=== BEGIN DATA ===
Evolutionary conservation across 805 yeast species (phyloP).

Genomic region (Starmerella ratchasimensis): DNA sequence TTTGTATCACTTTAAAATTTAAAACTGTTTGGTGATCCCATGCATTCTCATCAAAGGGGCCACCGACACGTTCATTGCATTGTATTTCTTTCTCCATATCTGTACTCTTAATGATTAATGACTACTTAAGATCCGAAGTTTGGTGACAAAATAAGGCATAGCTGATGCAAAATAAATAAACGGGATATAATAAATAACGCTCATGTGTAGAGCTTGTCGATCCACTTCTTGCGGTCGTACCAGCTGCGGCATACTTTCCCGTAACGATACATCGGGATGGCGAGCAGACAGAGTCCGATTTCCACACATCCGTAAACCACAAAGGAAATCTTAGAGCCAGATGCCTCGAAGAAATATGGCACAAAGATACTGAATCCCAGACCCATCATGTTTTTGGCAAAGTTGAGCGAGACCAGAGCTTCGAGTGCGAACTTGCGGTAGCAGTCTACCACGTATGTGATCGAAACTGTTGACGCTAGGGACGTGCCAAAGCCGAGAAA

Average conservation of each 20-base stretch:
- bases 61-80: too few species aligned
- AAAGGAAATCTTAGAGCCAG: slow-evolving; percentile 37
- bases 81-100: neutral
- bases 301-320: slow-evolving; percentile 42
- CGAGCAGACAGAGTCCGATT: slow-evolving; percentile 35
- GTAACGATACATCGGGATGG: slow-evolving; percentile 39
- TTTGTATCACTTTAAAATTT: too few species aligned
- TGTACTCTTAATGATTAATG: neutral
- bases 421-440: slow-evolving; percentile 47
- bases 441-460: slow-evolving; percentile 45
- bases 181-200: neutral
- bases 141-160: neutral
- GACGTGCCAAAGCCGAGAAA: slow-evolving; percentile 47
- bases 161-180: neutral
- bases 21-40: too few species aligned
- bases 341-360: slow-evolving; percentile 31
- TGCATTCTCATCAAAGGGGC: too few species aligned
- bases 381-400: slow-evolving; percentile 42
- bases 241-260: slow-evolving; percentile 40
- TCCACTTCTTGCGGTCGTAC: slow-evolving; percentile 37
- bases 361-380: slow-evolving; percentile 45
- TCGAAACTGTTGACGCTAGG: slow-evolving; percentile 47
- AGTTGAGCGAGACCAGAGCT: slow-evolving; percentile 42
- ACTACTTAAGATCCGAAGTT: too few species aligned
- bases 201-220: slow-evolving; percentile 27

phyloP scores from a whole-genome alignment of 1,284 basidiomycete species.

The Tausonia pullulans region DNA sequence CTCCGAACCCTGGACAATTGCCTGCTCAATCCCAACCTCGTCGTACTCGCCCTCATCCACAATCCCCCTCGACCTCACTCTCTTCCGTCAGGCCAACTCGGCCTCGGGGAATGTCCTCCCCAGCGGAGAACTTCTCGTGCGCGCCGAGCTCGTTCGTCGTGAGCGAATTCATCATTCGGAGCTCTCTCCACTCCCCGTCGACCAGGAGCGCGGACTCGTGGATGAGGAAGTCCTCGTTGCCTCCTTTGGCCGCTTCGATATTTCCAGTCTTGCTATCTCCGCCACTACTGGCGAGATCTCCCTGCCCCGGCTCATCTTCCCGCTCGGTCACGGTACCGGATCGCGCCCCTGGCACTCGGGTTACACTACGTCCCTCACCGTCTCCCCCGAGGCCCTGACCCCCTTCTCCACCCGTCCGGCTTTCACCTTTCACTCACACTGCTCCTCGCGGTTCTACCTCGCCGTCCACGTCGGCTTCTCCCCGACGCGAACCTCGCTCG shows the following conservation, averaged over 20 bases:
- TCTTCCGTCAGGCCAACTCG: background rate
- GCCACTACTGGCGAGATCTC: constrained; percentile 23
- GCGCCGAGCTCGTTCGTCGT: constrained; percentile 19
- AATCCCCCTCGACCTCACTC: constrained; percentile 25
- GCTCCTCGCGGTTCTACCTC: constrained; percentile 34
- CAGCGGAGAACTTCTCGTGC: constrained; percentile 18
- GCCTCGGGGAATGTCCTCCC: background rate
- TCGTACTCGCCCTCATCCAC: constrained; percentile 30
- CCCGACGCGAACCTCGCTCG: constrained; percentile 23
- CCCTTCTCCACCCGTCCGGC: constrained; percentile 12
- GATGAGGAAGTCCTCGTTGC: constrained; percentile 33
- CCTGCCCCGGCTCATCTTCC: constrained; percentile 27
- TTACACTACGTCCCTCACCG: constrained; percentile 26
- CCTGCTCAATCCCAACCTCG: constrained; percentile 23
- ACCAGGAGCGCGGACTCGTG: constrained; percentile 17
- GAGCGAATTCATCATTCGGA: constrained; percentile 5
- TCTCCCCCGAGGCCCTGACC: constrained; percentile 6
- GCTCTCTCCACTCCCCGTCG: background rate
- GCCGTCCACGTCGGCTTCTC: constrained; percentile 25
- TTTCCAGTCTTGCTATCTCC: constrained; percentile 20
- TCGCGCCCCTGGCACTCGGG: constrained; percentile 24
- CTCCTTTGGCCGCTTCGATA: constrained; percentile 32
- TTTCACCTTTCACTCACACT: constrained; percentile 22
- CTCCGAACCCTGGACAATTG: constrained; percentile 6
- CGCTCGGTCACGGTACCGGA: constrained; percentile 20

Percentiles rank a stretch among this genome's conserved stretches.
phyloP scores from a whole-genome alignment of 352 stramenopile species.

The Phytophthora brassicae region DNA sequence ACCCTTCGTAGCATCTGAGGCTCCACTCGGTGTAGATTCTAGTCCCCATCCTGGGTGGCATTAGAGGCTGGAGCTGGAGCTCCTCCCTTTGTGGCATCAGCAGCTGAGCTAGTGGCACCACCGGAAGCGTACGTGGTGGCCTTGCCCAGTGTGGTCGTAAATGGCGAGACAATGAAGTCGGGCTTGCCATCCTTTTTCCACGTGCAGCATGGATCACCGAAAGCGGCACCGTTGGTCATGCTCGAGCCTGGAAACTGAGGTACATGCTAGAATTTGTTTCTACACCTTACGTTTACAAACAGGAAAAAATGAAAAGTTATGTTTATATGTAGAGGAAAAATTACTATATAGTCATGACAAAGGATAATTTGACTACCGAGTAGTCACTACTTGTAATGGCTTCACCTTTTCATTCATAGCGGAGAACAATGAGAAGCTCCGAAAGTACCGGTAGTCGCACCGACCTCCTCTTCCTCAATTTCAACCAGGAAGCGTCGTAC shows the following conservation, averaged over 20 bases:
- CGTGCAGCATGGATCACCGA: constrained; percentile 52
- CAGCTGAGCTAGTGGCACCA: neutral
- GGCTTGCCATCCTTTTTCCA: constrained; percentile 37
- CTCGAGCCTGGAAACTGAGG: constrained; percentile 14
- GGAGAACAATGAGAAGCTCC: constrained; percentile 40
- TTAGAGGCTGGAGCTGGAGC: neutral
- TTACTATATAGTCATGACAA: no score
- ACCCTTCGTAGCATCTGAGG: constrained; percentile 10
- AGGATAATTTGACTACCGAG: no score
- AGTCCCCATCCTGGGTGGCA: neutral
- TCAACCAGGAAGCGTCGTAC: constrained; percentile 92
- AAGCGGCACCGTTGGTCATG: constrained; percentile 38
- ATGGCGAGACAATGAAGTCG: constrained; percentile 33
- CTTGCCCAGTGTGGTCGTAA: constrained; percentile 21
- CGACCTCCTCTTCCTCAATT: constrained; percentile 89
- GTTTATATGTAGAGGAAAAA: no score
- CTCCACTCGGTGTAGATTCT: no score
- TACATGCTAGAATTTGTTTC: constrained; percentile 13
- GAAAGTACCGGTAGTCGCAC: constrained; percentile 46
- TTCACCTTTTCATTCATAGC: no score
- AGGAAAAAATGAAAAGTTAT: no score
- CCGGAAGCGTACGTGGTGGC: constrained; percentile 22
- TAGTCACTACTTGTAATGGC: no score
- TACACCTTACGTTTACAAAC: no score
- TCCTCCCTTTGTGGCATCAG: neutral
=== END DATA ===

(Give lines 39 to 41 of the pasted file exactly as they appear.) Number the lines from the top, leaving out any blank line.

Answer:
- CCCGACGCGAACCTCGCTCG: constrained; percentile 23
- CCCTTCTCCACCCGTCCGGC: constrained; percentile 12
- GATGAGGAAGTCCTCGTTGC: constrained; percentile 33